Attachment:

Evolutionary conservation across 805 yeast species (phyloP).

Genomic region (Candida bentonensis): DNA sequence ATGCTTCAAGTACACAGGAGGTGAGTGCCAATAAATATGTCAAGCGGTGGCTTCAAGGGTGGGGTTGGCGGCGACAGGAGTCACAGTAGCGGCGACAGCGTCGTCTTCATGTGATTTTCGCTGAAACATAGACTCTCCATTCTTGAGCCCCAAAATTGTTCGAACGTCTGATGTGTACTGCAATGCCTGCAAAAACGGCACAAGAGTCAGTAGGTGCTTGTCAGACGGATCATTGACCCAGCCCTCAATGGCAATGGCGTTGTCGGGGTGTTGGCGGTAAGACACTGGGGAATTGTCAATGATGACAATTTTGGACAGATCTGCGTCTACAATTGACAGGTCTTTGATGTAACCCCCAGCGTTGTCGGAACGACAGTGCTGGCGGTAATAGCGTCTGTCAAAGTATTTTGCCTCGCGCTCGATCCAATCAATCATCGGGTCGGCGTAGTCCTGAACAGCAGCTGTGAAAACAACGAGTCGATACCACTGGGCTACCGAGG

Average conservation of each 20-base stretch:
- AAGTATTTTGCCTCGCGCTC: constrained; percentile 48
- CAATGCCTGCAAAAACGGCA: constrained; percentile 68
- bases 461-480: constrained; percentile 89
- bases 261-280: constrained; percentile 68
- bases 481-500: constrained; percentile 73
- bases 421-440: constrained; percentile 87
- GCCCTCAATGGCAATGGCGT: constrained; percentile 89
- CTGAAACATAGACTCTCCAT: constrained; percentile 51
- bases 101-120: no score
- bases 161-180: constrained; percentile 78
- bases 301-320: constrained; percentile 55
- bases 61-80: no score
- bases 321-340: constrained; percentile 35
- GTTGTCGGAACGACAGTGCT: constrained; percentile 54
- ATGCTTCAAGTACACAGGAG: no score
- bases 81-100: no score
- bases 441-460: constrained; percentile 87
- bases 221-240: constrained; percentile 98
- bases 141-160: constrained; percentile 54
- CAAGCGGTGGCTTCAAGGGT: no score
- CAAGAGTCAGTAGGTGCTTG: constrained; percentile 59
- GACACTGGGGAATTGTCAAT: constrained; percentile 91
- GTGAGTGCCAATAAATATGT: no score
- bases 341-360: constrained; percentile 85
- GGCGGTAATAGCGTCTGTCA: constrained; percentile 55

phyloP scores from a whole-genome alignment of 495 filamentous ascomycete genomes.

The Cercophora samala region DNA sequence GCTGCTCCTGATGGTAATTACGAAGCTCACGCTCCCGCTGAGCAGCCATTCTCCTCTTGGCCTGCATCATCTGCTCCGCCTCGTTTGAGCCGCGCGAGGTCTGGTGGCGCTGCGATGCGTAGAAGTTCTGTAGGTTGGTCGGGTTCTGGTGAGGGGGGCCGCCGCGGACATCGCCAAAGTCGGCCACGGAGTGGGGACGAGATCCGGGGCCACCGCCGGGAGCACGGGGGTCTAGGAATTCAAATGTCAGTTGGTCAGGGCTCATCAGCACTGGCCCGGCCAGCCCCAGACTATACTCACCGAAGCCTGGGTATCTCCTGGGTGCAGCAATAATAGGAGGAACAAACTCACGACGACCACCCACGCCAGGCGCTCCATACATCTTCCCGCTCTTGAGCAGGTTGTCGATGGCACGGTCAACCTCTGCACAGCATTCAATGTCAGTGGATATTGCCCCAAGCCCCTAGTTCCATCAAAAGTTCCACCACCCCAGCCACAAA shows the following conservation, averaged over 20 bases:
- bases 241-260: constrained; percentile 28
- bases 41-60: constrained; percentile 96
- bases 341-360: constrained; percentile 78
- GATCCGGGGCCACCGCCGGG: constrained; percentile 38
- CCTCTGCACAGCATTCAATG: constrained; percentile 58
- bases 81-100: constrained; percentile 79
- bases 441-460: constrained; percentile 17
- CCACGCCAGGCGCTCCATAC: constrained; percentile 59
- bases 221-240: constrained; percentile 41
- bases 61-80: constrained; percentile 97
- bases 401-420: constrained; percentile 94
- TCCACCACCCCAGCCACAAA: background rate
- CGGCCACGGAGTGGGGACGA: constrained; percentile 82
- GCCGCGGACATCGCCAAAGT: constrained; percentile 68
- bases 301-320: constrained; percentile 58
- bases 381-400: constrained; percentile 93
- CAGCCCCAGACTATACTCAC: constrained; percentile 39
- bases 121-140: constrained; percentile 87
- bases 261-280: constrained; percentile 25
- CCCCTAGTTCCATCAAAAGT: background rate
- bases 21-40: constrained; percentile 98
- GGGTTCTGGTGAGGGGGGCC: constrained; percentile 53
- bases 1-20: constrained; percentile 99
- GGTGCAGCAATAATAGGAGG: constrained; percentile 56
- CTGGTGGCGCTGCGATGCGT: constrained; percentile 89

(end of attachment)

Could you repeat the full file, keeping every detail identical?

Evolutionary conservation across 805 yeast species (phyloP).

Genomic region (Candida bentonensis): DNA sequence ATGCTTCAAGTACACAGGAGGTGAGTGCCAATAAATATGTCAAGCGGTGGCTTCAAGGGTGGGGTTGGCGGCGACAGGAGTCACAGTAGCGGCGACAGCGTCGTCTTCATGTGATTTTCGCTGAAACATAGACTCTCCATTCTTGAGCCCCAAAATTGTTCGAACGTCTGATGTGTACTGCAATGCCTGCAAAAACGGCACAAGAGTCAGTAGGTGCTTGTCAGACGGATCATTGACCCAGCCCTCAATGGCAATGGCGTTGTCGGGGTGTTGGCGGTAAGACACTGGGGAATTGTCAATGATGACAATTTTGGACAGATCTGCGTCTACAATTGACAGGTCTTTGATGTAACCCCCAGCGTTGTCGGAACGACAGTGCTGGCGGTAATAGCGTCTGTCAAAGTATTTTGCCTCGCGCTCGATCCAATCAATCATCGGGTCGGCGTAGTCCTGAACAGCAGCTGTGAAAACAACGAGTCGATACCACTGGGCTACCGAGG

Average conservation of each 20-base stretch:
- AAGTATTTTGCCTCGCGCTC: constrained; percentile 48
- CAATGCCTGCAAAAACGGCA: constrained; percentile 68
- bases 461-480: constrained; percentile 89
- bases 261-280: constrained; percentile 68
- bases 481-500: constrained; percentile 73
- bases 421-440: constrained; percentile 87
- GCCCTCAATGGCAATGGCGT: constrained; percentile 89
- CTGAAACATAGACTCTCCAT: constrained; percentile 51
- bases 101-120: no score
- bases 161-180: constrained; percentile 78
- bases 301-320: constrained; percentile 55
- bases 61-80: no score
- bases 321-340: constrained; percentile 35
- GTTGTCGGAACGACAGTGCT: constrained; percentile 54
- ATGCTTCAAGTACACAGGAG: no score
- bases 81-100: no score
- bases 441-460: constrained; percentile 87
- bases 221-240: constrained; percentile 98
- bases 141-160: constrained; percentile 54
- CAAGCGGTGGCTTCAAGGGT: no score
- CAAGAGTCAGTAGGTGCTTG: constrained; percentile 59
- GACACTGGGGAATTGTCAAT: constrained; percentile 91
- GTGAGTGCCAATAAATATGT: no score
- bases 341-360: constrained; percentile 85
- GGCGGTAATAGCGTCTGTCA: constrained; percentile 55

phyloP scores from a whole-genome alignment of 495 filamentous ascomycete genomes.

The Cercophora samala region DNA sequence GCTGCTCCTGATGGTAATTACGAAGCTCACGCTCCCGCTGAGCAGCCATTCTCCTCTTGGCCTGCATCATCTGCTCCGCCTCGTTTGAGCCGCGCGAGGTCTGGTGGCGCTGCGATGCGTAGAAGTTCTGTAGGTTGGTCGGGTTCTGGTGAGGGGGGCCGCCGCGGACATCGCCAAAGTCGGCCACGGAGTGGGGACGAGATCCGGGGCCACCGCCGGGAGCACGGGGGTCTAGGAATTCAAATGTCAGTTGGTCAGGGCTCATCAGCACTGGCCCGGCCAGCCCCAGACTATACTCACCGAAGCCTGGGTATCTCCTGGGTGCAGCAATAATAGGAGGAACAAACTCACGACGACCACCCACGCCAGGCGCTCCATACATCTTCCCGCTCTTGAGCAGGTTGTCGATGGCACGGTCAACCTCTGCACAGCATTCAATGTCAGTGGATATTGCCCCAAGCCCCTAGTTCCATCAAAAGTTCCACCACCCCAGCCACAAA shows the following conservation, averaged over 20 bases:
- bases 241-260: constrained; percentile 28
- bases 41-60: constrained; percentile 96
- bases 341-360: constrained; percentile 78
- GATCCGGGGCCACCGCCGGG: constrained; percentile 38
- CCTCTGCACAGCATTCAATG: constrained; percentile 58
- bases 81-100: constrained; percentile 79
- bases 441-460: constrained; percentile 17
- CCACGCCAGGCGCTCCATAC: constrained; percentile 59
- bases 221-240: constrained; percentile 41
- bases 61-80: constrained; percentile 97
- bases 401-420: constrained; percentile 94
- TCCACCACCCCAGCCACAAA: background rate
- CGGCCACGGAGTGGGGACGA: constrained; percentile 82
- GCCGCGGACATCGCCAAAGT: constrained; percentile 68
- bases 301-320: constrained; percentile 58
- bases 381-400: constrained; percentile 93
- CAGCCCCAGACTATACTCAC: constrained; percentile 39
- bases 121-140: constrained; percentile 87
- bases 261-280: constrained; percentile 25
- CCCCTAGTTCCATCAAAAGT: background rate
- bases 21-40: constrained; percentile 98
- GGGTTCTGGTGAGGGGGGCC: constrained; percentile 53
- bases 1-20: constrained; percentile 99
- GGTGCAGCAATAATAGGAGG: constrained; percentile 56
- CTGGTGGCGCTGCGATGCGT: constrained; percentile 89